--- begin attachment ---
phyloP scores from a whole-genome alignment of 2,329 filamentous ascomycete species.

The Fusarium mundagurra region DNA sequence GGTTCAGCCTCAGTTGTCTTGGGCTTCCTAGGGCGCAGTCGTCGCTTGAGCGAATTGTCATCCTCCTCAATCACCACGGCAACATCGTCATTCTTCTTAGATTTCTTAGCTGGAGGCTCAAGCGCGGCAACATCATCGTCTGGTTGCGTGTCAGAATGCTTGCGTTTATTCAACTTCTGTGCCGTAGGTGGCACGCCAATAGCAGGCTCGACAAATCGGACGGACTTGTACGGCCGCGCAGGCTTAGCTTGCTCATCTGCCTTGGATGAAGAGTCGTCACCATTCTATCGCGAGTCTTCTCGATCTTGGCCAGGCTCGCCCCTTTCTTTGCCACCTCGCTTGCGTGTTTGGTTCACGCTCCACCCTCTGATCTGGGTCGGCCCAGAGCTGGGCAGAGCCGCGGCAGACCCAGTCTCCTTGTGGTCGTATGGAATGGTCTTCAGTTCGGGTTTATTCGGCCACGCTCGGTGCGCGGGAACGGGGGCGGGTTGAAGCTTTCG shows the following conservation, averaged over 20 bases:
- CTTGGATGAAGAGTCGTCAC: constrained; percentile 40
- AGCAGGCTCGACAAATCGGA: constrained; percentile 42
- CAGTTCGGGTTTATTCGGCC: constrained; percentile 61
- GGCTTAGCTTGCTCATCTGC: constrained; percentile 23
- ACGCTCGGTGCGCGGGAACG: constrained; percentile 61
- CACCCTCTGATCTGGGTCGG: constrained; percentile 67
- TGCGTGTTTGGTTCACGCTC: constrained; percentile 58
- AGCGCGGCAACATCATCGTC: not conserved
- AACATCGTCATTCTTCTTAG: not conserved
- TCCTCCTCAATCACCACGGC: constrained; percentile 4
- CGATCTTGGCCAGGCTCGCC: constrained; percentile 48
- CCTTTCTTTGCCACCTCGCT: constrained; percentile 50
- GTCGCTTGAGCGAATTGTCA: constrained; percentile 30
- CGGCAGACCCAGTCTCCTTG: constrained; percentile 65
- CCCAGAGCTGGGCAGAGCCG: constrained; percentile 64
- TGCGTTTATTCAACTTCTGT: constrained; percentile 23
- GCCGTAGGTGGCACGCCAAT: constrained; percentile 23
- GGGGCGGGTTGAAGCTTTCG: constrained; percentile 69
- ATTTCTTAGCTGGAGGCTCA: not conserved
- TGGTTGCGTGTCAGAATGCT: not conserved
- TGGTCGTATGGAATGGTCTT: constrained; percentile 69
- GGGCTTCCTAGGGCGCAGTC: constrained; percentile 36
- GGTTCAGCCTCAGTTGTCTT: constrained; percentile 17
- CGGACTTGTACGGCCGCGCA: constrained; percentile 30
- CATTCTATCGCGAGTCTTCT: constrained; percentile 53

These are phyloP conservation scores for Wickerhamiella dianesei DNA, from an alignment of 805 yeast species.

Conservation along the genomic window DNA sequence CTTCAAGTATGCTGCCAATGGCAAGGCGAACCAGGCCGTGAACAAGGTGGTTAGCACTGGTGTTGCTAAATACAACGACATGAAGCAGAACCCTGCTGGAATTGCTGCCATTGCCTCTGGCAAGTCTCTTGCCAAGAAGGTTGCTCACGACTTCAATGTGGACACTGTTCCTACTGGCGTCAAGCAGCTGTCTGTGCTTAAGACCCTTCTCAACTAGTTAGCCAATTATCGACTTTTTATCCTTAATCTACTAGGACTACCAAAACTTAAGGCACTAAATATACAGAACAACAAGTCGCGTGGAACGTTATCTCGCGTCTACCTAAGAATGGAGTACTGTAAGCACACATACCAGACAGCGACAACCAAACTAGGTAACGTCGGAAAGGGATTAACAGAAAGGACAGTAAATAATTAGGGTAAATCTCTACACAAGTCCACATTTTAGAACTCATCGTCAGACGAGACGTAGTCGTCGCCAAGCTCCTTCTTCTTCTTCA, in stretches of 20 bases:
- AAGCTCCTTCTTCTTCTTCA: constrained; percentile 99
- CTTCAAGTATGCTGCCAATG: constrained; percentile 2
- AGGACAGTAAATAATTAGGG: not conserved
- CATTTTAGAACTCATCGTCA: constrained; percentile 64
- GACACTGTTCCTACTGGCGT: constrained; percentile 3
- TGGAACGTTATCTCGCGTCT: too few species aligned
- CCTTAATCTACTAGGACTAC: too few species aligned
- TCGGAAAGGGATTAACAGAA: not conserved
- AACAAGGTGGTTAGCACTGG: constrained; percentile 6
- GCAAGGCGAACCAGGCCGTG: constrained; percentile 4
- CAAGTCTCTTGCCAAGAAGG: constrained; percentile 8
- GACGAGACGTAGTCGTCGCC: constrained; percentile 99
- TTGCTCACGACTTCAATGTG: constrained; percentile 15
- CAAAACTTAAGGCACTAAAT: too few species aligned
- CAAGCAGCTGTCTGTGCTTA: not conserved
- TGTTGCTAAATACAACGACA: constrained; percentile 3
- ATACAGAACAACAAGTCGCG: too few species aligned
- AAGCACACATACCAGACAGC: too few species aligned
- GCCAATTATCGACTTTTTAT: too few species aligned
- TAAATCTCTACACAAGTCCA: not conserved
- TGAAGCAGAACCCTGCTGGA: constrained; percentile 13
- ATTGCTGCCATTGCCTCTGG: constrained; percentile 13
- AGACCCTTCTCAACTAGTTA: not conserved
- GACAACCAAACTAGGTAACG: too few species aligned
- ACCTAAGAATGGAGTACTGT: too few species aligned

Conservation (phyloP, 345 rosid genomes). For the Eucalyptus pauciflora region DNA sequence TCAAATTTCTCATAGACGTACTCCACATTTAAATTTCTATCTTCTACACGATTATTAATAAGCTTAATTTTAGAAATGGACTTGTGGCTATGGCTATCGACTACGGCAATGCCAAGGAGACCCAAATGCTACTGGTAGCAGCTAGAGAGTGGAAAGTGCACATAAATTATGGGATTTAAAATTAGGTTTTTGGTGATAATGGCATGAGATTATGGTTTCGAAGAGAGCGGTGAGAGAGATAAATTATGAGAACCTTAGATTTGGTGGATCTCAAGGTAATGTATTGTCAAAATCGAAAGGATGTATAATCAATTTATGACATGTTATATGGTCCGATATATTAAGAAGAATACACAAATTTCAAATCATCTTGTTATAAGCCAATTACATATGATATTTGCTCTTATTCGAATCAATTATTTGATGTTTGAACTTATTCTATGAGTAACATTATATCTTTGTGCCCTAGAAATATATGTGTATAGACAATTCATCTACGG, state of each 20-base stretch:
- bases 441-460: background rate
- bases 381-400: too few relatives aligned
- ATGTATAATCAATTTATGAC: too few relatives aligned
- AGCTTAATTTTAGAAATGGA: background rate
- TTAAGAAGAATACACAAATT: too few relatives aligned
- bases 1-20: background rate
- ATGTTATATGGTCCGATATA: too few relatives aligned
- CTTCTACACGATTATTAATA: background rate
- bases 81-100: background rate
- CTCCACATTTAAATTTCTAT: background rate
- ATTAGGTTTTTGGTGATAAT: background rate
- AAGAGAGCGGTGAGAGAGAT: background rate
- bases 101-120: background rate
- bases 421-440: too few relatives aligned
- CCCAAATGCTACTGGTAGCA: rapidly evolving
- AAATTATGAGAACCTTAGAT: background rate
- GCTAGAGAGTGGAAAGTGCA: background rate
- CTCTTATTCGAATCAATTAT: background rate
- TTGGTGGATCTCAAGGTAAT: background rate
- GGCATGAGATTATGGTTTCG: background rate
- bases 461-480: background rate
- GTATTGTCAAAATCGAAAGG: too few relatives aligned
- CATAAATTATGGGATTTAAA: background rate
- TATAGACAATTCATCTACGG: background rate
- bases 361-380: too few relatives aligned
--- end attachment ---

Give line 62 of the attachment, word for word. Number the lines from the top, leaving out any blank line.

- ATGTTATATGGTCCGATATA: too few relatives aligned